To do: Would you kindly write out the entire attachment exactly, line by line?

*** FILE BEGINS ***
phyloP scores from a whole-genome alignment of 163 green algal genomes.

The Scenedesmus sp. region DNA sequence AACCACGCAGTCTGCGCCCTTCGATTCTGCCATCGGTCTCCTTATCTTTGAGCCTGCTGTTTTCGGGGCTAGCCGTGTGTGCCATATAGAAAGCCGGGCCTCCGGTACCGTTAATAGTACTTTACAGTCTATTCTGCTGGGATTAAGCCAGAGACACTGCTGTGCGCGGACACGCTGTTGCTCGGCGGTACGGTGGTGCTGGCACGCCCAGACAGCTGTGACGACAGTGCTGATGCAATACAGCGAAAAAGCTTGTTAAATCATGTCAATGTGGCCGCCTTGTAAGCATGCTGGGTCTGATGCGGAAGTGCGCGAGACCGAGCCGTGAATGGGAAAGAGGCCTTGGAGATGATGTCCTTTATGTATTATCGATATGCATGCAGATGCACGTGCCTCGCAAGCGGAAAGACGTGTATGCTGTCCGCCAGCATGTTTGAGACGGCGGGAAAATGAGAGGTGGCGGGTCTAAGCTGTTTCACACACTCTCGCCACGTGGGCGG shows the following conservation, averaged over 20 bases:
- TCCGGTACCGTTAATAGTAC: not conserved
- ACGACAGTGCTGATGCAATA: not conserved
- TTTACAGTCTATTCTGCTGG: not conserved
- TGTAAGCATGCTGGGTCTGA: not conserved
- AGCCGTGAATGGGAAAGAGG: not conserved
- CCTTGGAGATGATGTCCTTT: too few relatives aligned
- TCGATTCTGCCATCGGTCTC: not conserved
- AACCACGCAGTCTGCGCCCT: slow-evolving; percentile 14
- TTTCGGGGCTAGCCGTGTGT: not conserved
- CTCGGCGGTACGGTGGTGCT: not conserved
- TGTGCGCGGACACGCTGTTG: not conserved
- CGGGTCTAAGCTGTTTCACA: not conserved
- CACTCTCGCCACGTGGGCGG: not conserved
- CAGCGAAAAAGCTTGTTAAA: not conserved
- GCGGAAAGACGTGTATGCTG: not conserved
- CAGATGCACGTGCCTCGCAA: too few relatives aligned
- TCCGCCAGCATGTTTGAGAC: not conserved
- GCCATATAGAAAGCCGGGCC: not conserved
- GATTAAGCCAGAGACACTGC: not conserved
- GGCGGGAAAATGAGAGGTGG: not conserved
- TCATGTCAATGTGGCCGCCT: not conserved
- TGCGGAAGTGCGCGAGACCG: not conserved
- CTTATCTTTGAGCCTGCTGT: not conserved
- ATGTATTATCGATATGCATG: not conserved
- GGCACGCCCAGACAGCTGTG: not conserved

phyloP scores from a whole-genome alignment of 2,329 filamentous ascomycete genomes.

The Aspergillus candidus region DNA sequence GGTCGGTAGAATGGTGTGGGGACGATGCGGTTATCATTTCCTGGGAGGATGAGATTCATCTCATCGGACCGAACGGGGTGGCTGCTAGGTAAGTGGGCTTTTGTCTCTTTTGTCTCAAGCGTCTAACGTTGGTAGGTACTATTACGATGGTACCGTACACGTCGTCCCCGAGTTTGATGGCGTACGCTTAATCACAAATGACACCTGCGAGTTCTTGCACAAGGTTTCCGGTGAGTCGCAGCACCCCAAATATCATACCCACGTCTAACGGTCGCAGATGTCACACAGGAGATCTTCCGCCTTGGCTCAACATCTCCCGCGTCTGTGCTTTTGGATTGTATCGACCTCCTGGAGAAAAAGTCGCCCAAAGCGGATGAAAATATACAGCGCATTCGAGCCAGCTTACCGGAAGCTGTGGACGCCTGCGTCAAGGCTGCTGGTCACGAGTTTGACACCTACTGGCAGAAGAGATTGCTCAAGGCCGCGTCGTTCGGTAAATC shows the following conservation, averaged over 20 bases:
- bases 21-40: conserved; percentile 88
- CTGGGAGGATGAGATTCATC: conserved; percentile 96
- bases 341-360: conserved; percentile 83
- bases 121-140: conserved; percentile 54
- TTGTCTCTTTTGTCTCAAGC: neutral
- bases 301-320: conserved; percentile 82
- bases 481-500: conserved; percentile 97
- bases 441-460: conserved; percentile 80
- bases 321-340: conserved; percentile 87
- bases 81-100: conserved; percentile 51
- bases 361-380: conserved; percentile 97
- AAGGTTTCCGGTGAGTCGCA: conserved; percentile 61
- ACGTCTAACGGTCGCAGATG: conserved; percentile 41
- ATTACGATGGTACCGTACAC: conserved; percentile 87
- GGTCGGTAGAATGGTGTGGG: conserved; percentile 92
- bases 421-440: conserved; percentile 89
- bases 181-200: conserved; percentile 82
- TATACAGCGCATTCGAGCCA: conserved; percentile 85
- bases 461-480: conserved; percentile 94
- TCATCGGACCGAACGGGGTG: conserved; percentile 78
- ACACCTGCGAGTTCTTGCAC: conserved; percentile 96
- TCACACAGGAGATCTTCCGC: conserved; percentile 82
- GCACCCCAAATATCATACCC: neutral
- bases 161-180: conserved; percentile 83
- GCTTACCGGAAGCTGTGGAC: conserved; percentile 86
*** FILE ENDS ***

phyloP scores from a whole-genome alignment of 163 green algal genomes.

The Scenedesmus sp. region DNA sequence AACCACGCAGTCTGCGCCCTTCGATTCTGCCATCGGTCTCCTTATCTTTGAGCCTGCTGTTTTCGGGGCTAGCCGTGTGTGCCATATAGAAAGCCGGGCCTCCGGTACCGTTAATAGTACTTTACAGTCTATTCTGCTGGGATTAAGCCAGAGACACTGCTGTGCGCGGACACGCTGTTGCTCGGCGGTACGGTGGTGCTGGCACGCCCAGACAGCTGTGACGACAGTGCTGATGCAATACAGCGAAAAAGCTTGTTAAATCATGTCAATGTGGCCGCCTTGTAAGCATGCTGGGTCTGATGCGGAAGTGCGCGAGACCGAGCCGTGAATGGGAAAGAGGCCTTGGAGATGATGTCCTTTATGTATTATCGATATGCATGCAGATGCACGTGCCTCGCAAGCGGAAAGACGTGTATGCTGTCCGCCAGCATGTTTGAGACGGCGGGAAAATGAGAGGTGGCGGGTCTAAGCTGTTTCACACACTCTCGCCACGTGGGCGG shows the following conservation, averaged over 20 bases:
- TCCGGTACCGTTAATAGTAC: not conserved
- ACGACAGTGCTGATGCAATA: not conserved
- TTTACAGTCTATTCTGCTGG: not conserved
- TGTAAGCATGCTGGGTCTGA: not conserved
- AGCCGTGAATGGGAAAGAGG: not conserved
- CCTTGGAGATGATGTCCTTT: too few relatives aligned
- TCGATTCTGCCATCGGTCTC: not conserved
- AACCACGCAGTCTGCGCCCT: slow-evolving; percentile 14
- TTTCGGGGCTAGCCGTGTGT: not conserved
- CTCGGCGGTACGGTGGTGCT: not conserved
- TGTGCGCGGACACGCTGTTG: not conserved
- CGGGTCTAAGCTGTTTCACA: not conserved
- CACTCTCGCCACGTGGGCGG: not conserved
- CAGCGAAAAAGCTTGTTAAA: not conserved
- GCGGAAAGACGTGTATGCTG: not conserved
- CAGATGCACGTGCCTCGCAA: too few relatives aligned
- TCCGCCAGCATGTTTGAGAC: not conserved
- GCCATATAGAAAGCCGGGCC: not conserved
- GATTAAGCCAGAGACACTGC: not conserved
- GGCGGGAAAATGAGAGGTGG: not conserved
- TCATGTCAATGTGGCCGCCT: not conserved
- TGCGGAAGTGCGCGAGACCG: not conserved
- CTTATCTTTGAGCCTGCTGT: not conserved
- ATGTATTATCGATATGCATG: not conserved
- GGCACGCCCAGACAGCTGTG: not conserved

phyloP scores from a whole-genome alignment of 2,329 filamentous ascomycete genomes.

The Aspergillus candidus region DNA sequence GGTCGGTAGAATGGTGTGGGGACGATGCGGTTATCATTTCCTGGGAGGATGAGATTCATCTCATCGGACCGAACGGGGTGGCTGCTAGGTAAGTGGGCTTTTGTCTCTTTTGTCTCAAGCGTCTAACGTTGGTAGGTACTATTACGATGGTACCGTACACGTCGTCCCCGAGTTTGATGGCGTACGCTTAATCACAAATGACACCTGCGAGTTCTTGCACAAGGTTTCCGGTGAGTCGCAGCACCCCAAATATCATACCCACGTCTAACGGTCGCAGATGTCACACAGGAGATCTTCCGCCTTGGCTCAACATCTCCCGCGTCTGTGCTTTTGGATTGTATCGACCTCCTGGAGAAAAAGTCGCCCAAAGCGGATGAAAATATACAGCGCATTCGAGCCAGCTTACCGGAAGCTGTGGACGCCTGCGTCAAGGCTGCTGGTCACGAGTTTGACACCTACTGGCAGAAGAGATTGCTCAAGGCCGCGTCGTTCGGTAAATC shows the following conservation, averaged over 20 bases:
- bases 21-40: conserved; percentile 88
- CTGGGAGGATGAGATTCATC: conserved; percentile 96
- bases 341-360: conserved; percentile 83
- bases 121-140: conserved; percentile 54
- TTGTCTCTTTTGTCTCAAGC: neutral
- bases 301-320: conserved; percentile 82
- bases 481-500: conserved; percentile 97
- bases 441-460: conserved; percentile 80
- bases 321-340: conserved; percentile 87
- bases 81-100: conserved; percentile 51
- bases 361-380: conserved; percentile 97
- AAGGTTTCCGGTGAGTCGCA: conserved; percentile 61
- ACGTCTAACGGTCGCAGATG: conserved; percentile 41
- ATTACGATGGTACCGTACAC: conserved; percentile 87
- GGTCGGTAGAATGGTGTGGG: conserved; percentile 92
- bases 421-440: conserved; percentile 89
- bases 181-200: conserved; percentile 82
- TATACAGCGCATTCGAGCCA: conserved; percentile 85
- bases 461-480: conserved; percentile 94
- TCATCGGACCGAACGGGGTG: conserved; percentile 78
- ACACCTGCGAGTTCTTGCAC: conserved; percentile 96
- TCACACAGGAGATCTTCCGC: conserved; percentile 82
- GCACCCCAAATATCATACCC: neutral
- bases 161-180: conserved; percentile 83
- GCTTACCGGAAGCTGTGGAC: conserved; percentile 86